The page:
Has climate denial in New Zealand been bought and paid for by corporate interests? We already know that the ACT Party’s routine denial is closely linked to the financial support the party receives from wealthy free market fundamentalist Alan Gibbs, but revelations of potential PR “hits” by Cameron Slater’s right wing attack blog against youth climate activists Generation Zero suggest that corporate lobbying has stooped to new lows.
In the Sunday Star Times this weekend, Matt Nippert dug into some of the Dirty Politics emails obtained by hacker Rawshark that did not see the light of day in Nicky Hager’s book. One exchange in January of this year has Katherine Rich — the former National front bench spokesperson, now chief executive of the Food and Grocery Council and a key figure in directing Slater and PR man Carrick Graham to conduct smear campaigns against commercial targets — commenting on Generation Zero and its views:
“Reading their bios and twitter feeds. Some of their views extremely nutty. Eg NZ should reduce emissions to 40% below 1990 levels. I don’t know how we’d do that without shutting factories and culling stock.”
Rich’s views on emissions targets and their consequences are laughably ill-informed, but then she seems to get her climate info from Slater, and that’s not a good thing.
In the email exchange Slater tags Generation Zero with one of his favourite smears: they’re “green taliban in sheeps clothing”, and Graham notes that:
They’re on the target list.
Slater and Graham’s target list, detailed in Dirty Politics, consists of people and organisations to be attacked on behalf of paying clients. Hager notes that Slater was being paid $6,500 every month by Graham for his blog services. Slater routinely republished material written by Graham unaltered and under his own name. Graham would then turn up in the comments to add even more bile to the invective.
Dirty Politics also notes that Katherine Rich enlisted Slater and Graham’s services in defence of dairy company Fonterra when E coli was discovered in a batch of bottled cream earlier this year. Hager also suggests that Slater’s odd little campaign against breast feeding advocates would probably have aligned well with Fonterra’s commercial interest in milk powder.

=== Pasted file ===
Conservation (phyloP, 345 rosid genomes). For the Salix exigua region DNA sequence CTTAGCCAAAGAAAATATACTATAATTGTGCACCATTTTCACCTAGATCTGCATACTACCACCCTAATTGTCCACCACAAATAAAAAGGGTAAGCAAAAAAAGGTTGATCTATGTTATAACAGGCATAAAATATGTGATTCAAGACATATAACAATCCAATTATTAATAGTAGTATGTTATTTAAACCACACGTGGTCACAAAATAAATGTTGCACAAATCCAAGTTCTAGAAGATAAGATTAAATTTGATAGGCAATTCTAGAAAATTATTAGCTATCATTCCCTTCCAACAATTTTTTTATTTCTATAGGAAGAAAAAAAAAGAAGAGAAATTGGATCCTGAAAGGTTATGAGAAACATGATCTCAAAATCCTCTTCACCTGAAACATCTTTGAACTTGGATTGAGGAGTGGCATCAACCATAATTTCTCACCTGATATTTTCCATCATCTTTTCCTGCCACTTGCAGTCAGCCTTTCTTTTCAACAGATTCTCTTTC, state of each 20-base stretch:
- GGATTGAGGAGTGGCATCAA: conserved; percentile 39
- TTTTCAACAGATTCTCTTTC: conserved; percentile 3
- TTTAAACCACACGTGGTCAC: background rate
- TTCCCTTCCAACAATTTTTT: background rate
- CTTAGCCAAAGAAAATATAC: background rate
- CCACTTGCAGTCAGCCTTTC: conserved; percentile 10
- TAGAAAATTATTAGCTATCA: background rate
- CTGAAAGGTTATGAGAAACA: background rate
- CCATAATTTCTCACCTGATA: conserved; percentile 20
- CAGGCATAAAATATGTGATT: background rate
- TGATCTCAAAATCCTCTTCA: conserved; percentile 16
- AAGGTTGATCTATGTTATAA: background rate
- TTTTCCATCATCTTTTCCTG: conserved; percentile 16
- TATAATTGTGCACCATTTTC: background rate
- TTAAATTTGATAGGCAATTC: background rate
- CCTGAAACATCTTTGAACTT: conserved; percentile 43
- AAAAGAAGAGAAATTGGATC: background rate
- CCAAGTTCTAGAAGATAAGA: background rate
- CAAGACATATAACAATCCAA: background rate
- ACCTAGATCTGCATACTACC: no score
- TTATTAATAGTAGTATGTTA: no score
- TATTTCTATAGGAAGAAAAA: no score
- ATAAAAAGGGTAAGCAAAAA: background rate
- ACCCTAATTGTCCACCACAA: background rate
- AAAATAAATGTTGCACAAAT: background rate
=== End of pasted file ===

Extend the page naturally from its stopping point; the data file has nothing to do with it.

Slater and Graham’s enthusiasm for attacks on Generation Zero seems to have petered out soon after the email exchange, and a search of Whale Oil shows little more than occasional invective against the organisation in comments there. But Slater has a long history of posting aggressive attacks on our understanding of climate science and policy, stretching back over many years.
In the past, I have been tempted to write off Slater’s denial as just par for the course for an extreme right wing blogger, but the revelation that he has been paid by commercial interests to conduct smear campaigns, and of his close ties to John Key, Jason Ede, Judith Collins and other senior members of government, prompts a serious question.
Was Slater’s climate denial encouraged by Collins, Ede, and Key? Given that there is a rump of National members of parliament openly sceptical of the need for urgent action to reduce emissions — deputy PM Bill English and Gerry Brownlee among them — was Slater helping his mates by providing cover for their policy inactivity?
All his smoke and fury (which, of course, signifies nothing) could have been designed to make Key and Groser look moderate: not accepting outright denial, but not going along with those noisy people who want steep emissions cuts. Slater helped to create the illusion of false balance, by moving the Overton Window away from reality and into lala land.
Dirty Politics shows us a political and media nexus that has spun badly out of control, and a government that has been complicit in smears and law-breaking in order to tighten its grip on power. Government attitudes to climate policy are only one part of an issue that could properly be described as a constitutional crisis. But if the National Party does manage to ride the storm and cling to power we know what expect for the next three years. More climate inaction, more emissions trading profiteering by big corporates, and the mortgaging of all our futures against John Key’s ego.